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In the first stanza of the poem, the fourth and fifth line "Tells with silence the last light breaking / And the still hour" (PoemHunter.com) speaks of the moment of death. Light is usually a word that represents life and birth, as well as the beginning of life itself. When one sees the breaking of the first light at dawn, it would be called a new day. The absence of light, which is darkness, is the representation of death or the end of all life. When death comes, the light of life vanishes. And what the fifth line calls the 'still hour' is the moment when all movement in life ceases to be.
The second stanza has a more religious imagery, making use of the words 'Zion' and 'synagogue'. It also makes allusions of Biblical passages in a few lines. The image of 'corn' alludes to the parables. The phrase 'ear of corn' refers to the listening to these parables that preached these stories of inevitability (Rukhaya, "Poetry Analysis: A Refusalâ€¦"). The phrase 'shadow of a sound' pertains to the memory of one who has died. It is like remembering the voice of someone familiar in your mind, but that is just a memory unlike one being alive. The line that says 'sow my salt of seed' gives a metaphor on the futility of rebirth from death, since planting salt on soil reaps nothing at all and is left lifeless. The poet parodies the Valley of the Shadow of Death by the phrase 'valley of sackcloth' deteriorating the action of mourning as a ritual by itself that relegates the sacredness of the funeral and dead one in question (Rukhaya).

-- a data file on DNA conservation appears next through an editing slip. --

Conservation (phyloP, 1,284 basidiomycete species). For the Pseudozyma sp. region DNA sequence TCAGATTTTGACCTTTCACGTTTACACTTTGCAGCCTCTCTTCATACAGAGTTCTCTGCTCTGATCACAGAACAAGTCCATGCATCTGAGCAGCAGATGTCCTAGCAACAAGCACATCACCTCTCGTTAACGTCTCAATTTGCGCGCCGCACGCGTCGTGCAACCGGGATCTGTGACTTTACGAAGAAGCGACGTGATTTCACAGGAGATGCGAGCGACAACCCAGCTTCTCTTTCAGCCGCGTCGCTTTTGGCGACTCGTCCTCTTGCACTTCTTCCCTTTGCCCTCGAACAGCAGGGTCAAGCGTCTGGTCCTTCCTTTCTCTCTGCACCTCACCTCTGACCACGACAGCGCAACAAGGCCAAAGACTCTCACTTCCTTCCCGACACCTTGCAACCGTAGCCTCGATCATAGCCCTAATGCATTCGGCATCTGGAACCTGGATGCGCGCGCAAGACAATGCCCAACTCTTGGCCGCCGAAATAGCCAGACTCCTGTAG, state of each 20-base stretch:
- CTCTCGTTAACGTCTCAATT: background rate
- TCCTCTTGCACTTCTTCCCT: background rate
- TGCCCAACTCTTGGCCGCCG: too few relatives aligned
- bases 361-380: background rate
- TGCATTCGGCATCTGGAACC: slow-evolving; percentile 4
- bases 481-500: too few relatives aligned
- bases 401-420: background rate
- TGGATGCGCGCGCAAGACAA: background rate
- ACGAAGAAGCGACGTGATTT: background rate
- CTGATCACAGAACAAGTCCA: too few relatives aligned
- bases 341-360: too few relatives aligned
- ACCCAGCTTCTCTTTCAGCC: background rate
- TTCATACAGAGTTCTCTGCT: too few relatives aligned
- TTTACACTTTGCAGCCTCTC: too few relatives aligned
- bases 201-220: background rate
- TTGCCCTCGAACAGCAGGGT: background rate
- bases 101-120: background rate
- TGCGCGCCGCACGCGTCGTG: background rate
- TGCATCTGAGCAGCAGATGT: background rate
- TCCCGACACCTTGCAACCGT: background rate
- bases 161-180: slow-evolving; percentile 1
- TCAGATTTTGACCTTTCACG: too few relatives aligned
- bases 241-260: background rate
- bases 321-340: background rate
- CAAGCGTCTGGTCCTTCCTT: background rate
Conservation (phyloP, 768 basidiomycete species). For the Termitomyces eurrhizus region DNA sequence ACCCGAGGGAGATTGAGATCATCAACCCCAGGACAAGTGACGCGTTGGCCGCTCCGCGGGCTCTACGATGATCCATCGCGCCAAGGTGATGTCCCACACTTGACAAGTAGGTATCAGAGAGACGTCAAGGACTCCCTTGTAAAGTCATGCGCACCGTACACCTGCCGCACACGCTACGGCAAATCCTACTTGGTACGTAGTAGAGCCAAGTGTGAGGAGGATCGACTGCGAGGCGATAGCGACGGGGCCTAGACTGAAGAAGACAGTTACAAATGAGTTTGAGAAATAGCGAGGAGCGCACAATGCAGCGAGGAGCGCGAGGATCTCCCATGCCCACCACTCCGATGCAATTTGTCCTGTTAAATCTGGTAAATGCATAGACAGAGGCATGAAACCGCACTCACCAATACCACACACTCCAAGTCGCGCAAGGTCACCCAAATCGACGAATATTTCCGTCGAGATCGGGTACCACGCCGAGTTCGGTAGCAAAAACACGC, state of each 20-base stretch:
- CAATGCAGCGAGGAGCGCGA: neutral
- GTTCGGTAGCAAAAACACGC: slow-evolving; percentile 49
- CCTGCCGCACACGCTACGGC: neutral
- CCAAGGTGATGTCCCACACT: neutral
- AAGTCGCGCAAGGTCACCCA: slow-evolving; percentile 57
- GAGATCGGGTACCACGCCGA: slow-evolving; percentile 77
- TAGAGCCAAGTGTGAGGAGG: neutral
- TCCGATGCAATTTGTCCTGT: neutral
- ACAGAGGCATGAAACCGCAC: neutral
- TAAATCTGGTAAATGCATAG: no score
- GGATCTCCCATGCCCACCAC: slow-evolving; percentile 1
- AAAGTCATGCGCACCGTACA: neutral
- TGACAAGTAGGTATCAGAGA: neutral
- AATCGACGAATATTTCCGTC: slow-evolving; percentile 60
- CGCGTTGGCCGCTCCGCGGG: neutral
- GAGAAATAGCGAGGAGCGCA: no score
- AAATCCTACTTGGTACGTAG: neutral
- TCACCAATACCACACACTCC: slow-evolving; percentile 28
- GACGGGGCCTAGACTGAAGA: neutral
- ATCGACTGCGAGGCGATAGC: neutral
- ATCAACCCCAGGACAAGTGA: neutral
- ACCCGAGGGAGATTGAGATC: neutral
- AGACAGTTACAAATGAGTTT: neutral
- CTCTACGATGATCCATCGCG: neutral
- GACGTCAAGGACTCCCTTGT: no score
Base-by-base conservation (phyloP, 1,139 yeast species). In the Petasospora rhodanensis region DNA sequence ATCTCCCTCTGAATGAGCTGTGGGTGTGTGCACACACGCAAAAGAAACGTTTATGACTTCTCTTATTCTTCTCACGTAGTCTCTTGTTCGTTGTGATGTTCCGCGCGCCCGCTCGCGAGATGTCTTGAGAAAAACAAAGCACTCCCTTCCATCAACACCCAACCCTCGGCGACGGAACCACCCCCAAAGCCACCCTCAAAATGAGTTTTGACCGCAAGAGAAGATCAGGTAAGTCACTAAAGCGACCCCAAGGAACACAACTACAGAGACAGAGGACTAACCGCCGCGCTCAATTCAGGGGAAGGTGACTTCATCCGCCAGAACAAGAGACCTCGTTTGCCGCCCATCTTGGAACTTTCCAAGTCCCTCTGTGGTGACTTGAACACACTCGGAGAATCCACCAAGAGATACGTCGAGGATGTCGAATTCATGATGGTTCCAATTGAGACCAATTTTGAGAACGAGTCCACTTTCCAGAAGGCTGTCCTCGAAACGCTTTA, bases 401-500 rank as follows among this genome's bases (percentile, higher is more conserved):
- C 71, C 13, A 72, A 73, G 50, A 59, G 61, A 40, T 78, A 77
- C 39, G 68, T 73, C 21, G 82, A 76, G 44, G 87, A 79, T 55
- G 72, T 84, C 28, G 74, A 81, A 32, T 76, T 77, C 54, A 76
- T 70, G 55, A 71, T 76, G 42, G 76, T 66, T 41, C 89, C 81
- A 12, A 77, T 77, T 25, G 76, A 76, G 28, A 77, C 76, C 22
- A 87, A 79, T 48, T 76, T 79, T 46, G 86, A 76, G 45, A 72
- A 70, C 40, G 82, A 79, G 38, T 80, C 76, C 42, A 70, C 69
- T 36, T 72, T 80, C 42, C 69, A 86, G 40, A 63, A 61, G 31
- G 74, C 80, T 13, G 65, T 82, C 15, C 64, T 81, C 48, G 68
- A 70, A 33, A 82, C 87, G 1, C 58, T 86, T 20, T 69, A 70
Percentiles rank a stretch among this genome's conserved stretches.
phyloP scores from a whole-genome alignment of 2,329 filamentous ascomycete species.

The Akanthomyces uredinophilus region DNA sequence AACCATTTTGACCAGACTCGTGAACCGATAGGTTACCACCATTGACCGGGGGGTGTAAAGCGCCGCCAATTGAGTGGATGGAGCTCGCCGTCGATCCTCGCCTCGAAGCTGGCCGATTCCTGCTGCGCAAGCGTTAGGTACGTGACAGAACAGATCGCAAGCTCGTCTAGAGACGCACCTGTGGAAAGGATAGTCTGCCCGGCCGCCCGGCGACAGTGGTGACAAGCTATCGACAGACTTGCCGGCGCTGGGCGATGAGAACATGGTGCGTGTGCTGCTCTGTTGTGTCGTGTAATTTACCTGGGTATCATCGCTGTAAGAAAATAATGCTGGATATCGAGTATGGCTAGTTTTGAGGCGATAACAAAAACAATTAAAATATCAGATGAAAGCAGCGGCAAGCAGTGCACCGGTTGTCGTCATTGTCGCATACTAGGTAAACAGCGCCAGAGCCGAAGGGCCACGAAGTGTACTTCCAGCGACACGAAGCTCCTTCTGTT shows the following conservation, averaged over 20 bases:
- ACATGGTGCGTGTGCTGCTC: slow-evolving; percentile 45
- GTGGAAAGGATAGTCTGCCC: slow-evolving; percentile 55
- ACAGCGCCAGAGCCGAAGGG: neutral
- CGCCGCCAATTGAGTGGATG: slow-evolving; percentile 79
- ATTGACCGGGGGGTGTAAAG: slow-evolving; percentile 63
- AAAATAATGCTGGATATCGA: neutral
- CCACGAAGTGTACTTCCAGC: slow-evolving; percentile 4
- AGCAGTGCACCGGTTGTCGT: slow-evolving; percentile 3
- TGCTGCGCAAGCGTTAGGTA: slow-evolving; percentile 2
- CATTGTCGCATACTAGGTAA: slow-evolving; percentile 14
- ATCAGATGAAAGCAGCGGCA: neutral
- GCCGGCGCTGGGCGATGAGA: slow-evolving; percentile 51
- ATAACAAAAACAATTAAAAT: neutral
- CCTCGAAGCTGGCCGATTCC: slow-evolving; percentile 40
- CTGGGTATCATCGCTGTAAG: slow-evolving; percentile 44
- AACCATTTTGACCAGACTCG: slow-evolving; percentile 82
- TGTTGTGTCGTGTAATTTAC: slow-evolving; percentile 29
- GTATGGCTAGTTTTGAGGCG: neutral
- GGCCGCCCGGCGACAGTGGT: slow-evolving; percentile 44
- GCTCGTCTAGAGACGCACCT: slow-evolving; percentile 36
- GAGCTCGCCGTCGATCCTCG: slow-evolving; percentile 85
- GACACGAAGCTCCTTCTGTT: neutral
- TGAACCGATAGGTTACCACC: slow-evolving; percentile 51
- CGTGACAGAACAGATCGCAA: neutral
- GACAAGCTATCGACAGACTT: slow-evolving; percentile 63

The third stanza speaks of the child in the title, wherein the child represents the tragedy of death, and is treated by the poet in a different sort of respect. When the author wrote, "I shall not murder" (PoemHunter.com), the term murder is actually his view of mourning. In respect to the author, we should see it on his perspective of the history that happened around him. Â World War 2 happened during his time, and Great Britain was almost constantly bombed by Nazi Germany. Many innocent lives were lost among men, women, and children. "What was another unknown child's death to the city of London, 30,000 of whose citizens had perished by Nazi fire-bombing and over 1,350 V2 rocket attacks" (Lancashire, "Commentary by Ian Lancashire")? For the poet, to mourn for the dead with all its rituals after such a horrific tragedy is murdering the memory of the dead. The death of a child is a symbol to honor the death of the innocent young by striving for change, not through rituals. And in the last stanza and last line of the poem, which tells that "After the first death, there is no other" (PoemHunter.com), the poet means the action of mourning is useless, for there is no further averting of the situation just because there is no death again (Rukhaya) because death is part of a cycle of life that we must learn to accept and respect.